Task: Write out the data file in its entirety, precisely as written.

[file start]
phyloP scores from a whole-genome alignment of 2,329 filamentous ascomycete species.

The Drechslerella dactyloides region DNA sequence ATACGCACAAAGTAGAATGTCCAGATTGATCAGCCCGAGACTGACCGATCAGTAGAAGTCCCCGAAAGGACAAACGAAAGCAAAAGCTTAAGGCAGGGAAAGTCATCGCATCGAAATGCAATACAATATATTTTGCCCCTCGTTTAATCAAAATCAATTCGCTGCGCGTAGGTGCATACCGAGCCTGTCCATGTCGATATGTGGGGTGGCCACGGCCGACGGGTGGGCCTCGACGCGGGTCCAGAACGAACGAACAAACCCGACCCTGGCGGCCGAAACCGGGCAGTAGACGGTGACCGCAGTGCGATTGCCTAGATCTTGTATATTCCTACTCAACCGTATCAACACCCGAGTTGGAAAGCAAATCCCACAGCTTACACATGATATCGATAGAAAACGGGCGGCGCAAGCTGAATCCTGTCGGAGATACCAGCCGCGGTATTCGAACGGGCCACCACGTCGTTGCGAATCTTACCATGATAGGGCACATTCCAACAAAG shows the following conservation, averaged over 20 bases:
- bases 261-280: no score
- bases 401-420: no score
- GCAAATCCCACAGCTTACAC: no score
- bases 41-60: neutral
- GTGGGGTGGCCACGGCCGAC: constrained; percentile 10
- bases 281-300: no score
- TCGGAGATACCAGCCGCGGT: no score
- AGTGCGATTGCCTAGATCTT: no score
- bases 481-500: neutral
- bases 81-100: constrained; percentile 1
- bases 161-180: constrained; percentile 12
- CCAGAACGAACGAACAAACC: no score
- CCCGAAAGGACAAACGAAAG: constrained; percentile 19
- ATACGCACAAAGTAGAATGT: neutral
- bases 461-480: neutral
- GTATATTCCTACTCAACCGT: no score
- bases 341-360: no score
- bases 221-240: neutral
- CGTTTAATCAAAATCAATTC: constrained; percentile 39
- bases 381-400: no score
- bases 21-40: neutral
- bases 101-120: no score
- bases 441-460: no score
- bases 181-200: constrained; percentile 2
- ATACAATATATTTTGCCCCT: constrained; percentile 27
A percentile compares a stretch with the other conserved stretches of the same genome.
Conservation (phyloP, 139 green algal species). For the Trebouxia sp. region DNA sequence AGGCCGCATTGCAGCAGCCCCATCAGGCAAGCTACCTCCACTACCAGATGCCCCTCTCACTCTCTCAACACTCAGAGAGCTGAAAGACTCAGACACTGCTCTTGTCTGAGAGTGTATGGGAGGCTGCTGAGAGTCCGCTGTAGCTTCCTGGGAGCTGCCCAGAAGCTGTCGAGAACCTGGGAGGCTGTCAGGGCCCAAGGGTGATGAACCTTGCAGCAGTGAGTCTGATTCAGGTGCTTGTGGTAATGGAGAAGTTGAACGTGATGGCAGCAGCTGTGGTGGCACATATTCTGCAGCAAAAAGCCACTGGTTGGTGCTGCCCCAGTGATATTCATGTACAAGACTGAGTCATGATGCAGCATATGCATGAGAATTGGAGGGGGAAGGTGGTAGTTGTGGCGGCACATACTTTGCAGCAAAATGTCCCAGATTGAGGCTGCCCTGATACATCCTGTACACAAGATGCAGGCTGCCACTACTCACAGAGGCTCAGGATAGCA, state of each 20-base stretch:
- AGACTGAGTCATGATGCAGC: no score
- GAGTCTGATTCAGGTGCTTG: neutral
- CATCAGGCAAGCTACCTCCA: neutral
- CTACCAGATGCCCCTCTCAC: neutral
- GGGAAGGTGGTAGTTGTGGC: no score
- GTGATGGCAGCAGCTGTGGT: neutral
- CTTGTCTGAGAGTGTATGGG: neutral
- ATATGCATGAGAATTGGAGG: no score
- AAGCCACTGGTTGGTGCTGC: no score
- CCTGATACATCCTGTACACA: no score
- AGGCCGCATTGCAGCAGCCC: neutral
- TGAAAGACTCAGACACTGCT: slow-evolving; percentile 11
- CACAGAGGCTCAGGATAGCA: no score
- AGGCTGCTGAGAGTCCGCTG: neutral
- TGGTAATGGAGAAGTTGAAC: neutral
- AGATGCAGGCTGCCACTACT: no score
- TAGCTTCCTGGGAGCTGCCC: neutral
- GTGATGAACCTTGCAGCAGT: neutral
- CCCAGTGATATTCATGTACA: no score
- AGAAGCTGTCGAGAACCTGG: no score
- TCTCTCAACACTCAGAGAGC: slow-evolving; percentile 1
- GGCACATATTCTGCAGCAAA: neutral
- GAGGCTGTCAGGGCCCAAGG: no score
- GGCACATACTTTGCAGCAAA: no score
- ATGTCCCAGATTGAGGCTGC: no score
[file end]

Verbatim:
phyloP scores from a whole-genome alignment of 2,329 filamentous ascomycete species.

The Drechslerella dactyloides region DNA sequence ATACGCACAAAGTAGAATGTCCAGATTGATCAGCCCGAGACTGACCGATCAGTAGAAGTCCCCGAAAGGACAAACGAAAGCAAAAGCTTAAGGCAGGGAAAGTCATCGCATCGAAATGCAATACAATATATTTTGCCCCTCGTTTAATCAAAATCAATTCGCTGCGCGTAGGTGCATACCGAGCCTGTCCATGTCGATATGTGGGGTGGCCACGGCCGACGGGTGGGCCTCGACGCGGGTCCAGAACGAACGAACAAACCCGACCCTGGCGGCCGAAACCGGGCAGTAGACGGTGACCGCAGTGCGATTGCCTAGATCTTGTATATTCCTACTCAACCGTATCAACACCCGAGTTGGAAAGCAAATCCCACAGCTTACACATGATATCGATAGAAAACGGGCGGCGCAAGCTGAATCCTGTCGGAGATACCAGCCGCGGTATTCGAACGGGCCACCACGTCGTTGCGAATCTTACCATGATAGGGCACATTCCAACAAAG shows the following conservation, averaged over 20 bases:
- bases 261-280: no score
- bases 401-420: no score
- GCAAATCCCACAGCTTACAC: no score
- bases 41-60: neutral
- GTGGGGTGGCCACGGCCGAC: constrained; percentile 10
- bases 281-300: no score
- TCGGAGATACCAGCCGCGGT: no score
- AGTGCGATTGCCTAGATCTT: no score
- bases 481-500: neutral
- bases 81-100: constrained; percentile 1
- bases 161-180: constrained; percentile 12
- CCAGAACGAACGAACAAACC: no score
- CCCGAAAGGACAAACGAAAG: constrained; percentile 19
- ATACGCACAAAGTAGAATGT: neutral
- bases 461-480: neutral
- GTATATTCCTACTCAACCGT: no score
- bases 341-360: no score
- bases 221-240: neutral
- CGTTTAATCAAAATCAATTC: constrained; percentile 39
- bases 381-400: no score
- bases 21-40: neutral
- bases 101-120: no score
- bases 441-460: no score
- bases 181-200: constrained; percentile 2
- ATACAATATATTTTGCCCCT: constrained; percentile 27
A percentile compares a stretch with the other conserved stretches of the same genome.
Conservation (phyloP, 139 green algal species). For the Trebouxia sp. region DNA sequence AGGCCGCATTGCAGCAGCCCCATCAGGCAAGCTACCTCCACTACCAGATGCCCCTCTCACTCTCTCAACACTCAGAGAGCTGAAAGACTCAGACACTGCTCTTGTCTGAGAGTGTATGGGAGGCTGCTGAGAGTCCGCTGTAGCTTCCTGGGAGCTGCCCAGAAGCTGTCGAGAACCTGGGAGGCTGTCAGGGCCCAAGGGTGATGAACCTTGCAGCAGTGAGTCTGATTCAGGTGCTTGTGGTAATGGAGAAGTTGAACGTGATGGCAGCAGCTGTGGTGGCACATATTCTGCAGCAAAAAGCCACTGGTTGGTGCTGCCCCAGTGATATTCATGTACAAGACTGAGTCATGATGCAGCATATGCATGAGAATTGGAGGGGGAAGGTGGTAGTTGTGGCGGCACATACTTTGCAGCAAAATGTCCCAGATTGAGGCTGCCCTGATACATCCTGTACACAAGATGCAGGCTGCCACTACTCACAGAGGCTCAGGATAGCA, state of each 20-base stretch:
- AGACTGAGTCATGATGCAGC: no score
- GAGTCTGATTCAGGTGCTTG: neutral
- CATCAGGCAAGCTACCTCCA: neutral
- CTACCAGATGCCCCTCTCAC: neutral
- GGGAAGGTGGTAGTTGTGGC: no score
- GTGATGGCAGCAGCTGTGGT: neutral
- CTTGTCTGAGAGTGTATGGG: neutral
- ATATGCATGAGAATTGGAGG: no score
- AAGCCACTGGTTGGTGCTGC: no score
- CCTGATACATCCTGTACACA: no score
- AGGCCGCATTGCAGCAGCCC: neutral
- TGAAAGACTCAGACACTGCT: slow-evolving; percentile 11
- CACAGAGGCTCAGGATAGCA: no score
- AGGCTGCTGAGAGTCCGCTG: neutral
- TGGTAATGGAGAAGTTGAAC: neutral
- AGATGCAGGCTGCCACTACT: no score
- TAGCTTCCTGGGAGCTGCCC: neutral
- GTGATGAACCTTGCAGCAGT: neutral
- CCCAGTGATATTCATGTACA: no score
- AGAAGCTGTCGAGAACCTGG: no score
- TCTCTCAACACTCAGAGAGC: slow-evolving; percentile 1
- GGCACATATTCTGCAGCAAA: neutral
- GAGGCTGTCAGGGCCCAAGG: no score
- GGCACATACTTTGCAGCAAA: no score
- ATGTCCCAGATTGAGGCTGC: no score